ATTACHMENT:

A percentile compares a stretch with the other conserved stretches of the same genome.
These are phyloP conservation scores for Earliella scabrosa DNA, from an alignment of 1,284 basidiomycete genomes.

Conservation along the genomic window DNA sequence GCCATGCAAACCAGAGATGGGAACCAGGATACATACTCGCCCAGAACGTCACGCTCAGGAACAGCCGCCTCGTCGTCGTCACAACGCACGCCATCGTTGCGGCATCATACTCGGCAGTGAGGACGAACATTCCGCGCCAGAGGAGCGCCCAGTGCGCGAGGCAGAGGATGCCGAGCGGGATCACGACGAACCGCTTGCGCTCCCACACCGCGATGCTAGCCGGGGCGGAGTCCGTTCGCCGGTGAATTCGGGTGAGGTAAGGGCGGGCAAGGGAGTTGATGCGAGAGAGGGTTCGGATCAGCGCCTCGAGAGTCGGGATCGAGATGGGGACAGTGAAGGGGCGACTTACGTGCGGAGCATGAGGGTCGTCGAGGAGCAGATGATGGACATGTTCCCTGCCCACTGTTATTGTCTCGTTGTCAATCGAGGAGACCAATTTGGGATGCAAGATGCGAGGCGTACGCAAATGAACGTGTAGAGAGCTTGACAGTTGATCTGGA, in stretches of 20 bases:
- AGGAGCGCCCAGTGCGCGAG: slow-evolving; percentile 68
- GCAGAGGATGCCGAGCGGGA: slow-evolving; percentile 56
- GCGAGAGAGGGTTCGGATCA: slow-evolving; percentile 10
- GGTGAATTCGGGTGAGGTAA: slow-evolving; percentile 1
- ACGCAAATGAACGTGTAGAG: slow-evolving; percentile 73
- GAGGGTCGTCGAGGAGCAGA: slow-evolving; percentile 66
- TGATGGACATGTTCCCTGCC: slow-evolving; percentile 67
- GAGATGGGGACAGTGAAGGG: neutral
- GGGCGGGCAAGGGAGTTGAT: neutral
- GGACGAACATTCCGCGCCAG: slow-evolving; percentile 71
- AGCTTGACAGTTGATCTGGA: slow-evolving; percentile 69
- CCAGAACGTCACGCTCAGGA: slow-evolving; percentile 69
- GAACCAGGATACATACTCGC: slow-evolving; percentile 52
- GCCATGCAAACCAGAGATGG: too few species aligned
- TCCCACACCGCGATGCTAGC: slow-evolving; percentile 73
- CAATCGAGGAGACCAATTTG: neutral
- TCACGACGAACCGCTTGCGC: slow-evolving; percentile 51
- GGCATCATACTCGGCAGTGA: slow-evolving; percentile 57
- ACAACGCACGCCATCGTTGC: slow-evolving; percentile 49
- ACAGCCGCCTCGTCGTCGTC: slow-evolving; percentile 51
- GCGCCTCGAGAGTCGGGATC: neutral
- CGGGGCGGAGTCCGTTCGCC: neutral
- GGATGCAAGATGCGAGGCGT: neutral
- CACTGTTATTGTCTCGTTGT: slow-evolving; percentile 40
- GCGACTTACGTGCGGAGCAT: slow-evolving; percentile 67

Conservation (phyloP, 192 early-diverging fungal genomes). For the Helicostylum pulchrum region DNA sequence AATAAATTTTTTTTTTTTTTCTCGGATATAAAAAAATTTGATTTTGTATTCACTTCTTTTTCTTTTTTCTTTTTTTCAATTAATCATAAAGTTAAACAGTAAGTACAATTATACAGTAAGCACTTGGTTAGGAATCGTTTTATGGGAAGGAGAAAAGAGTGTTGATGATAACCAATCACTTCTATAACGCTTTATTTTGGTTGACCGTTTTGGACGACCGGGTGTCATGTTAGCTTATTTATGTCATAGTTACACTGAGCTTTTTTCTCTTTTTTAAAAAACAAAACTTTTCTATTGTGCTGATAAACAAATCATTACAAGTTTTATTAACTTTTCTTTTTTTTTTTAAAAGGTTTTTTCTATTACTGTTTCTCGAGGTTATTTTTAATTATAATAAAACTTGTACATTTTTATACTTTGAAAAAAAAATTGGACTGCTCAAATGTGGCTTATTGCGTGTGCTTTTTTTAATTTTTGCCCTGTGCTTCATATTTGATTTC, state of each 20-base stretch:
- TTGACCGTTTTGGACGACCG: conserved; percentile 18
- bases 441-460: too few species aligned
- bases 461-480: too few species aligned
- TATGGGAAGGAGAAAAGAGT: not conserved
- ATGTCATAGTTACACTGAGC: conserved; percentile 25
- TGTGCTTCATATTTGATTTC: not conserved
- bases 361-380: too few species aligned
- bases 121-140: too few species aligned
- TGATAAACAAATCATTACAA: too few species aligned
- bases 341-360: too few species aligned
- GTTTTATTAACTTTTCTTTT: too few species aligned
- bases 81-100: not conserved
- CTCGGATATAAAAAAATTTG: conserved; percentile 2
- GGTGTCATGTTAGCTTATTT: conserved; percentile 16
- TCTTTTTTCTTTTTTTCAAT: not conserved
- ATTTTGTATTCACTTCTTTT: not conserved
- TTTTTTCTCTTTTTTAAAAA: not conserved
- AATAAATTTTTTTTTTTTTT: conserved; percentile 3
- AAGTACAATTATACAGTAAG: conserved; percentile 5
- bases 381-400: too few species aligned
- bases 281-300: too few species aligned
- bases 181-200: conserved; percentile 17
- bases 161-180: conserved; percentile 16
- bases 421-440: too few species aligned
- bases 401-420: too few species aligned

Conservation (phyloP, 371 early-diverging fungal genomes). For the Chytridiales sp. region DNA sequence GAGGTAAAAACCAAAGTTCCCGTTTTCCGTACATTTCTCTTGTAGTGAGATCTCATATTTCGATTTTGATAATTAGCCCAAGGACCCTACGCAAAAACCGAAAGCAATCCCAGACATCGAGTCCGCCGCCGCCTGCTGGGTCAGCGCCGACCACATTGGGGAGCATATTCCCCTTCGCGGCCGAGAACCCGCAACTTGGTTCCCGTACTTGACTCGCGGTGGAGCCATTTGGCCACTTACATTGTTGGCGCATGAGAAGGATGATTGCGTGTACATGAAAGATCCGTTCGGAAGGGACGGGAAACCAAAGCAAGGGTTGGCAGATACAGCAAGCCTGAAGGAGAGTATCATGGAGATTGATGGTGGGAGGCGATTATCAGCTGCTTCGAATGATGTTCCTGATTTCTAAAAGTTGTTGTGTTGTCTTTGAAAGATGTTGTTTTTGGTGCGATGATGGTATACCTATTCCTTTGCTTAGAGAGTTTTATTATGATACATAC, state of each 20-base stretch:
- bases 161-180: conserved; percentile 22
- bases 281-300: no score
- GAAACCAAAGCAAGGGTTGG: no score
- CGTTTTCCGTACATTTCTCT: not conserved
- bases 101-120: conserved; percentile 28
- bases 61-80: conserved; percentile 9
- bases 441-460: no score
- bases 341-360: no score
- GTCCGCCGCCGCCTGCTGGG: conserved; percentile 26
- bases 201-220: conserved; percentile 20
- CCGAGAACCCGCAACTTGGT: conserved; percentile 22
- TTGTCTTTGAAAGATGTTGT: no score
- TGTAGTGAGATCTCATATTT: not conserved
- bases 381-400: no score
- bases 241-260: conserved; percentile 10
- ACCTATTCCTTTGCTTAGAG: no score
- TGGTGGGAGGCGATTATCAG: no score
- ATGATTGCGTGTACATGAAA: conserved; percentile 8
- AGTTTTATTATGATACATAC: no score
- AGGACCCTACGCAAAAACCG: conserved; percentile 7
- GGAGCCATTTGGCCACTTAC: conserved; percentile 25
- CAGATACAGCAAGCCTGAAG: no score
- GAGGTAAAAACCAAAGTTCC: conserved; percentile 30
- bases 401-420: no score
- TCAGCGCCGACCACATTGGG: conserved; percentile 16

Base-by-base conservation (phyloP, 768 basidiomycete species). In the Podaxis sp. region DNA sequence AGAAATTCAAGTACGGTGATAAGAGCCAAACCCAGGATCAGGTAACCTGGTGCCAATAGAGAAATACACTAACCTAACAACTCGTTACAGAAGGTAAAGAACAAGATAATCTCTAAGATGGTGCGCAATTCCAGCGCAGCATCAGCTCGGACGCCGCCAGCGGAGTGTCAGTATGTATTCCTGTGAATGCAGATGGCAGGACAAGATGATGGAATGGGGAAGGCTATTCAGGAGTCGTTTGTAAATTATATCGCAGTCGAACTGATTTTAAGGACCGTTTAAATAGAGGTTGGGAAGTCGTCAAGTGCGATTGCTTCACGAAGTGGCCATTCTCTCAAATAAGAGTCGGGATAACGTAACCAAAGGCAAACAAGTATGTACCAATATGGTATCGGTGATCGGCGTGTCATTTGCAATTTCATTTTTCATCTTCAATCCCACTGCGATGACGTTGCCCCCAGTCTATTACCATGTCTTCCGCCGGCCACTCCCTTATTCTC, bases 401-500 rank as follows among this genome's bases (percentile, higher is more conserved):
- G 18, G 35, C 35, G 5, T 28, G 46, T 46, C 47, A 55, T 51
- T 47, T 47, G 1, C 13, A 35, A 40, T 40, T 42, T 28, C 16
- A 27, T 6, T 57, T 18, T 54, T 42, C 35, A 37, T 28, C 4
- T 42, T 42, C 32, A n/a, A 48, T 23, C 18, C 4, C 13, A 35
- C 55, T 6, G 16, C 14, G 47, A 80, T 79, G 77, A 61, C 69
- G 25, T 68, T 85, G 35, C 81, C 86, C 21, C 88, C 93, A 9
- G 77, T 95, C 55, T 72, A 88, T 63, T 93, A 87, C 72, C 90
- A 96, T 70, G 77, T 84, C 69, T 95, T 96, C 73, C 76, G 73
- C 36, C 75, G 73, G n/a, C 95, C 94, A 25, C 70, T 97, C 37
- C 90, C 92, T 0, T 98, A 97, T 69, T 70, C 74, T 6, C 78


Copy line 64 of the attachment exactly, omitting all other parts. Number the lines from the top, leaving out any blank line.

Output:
- GTCCGCCGCCGCCTGCTGGG: conserved; percentile 26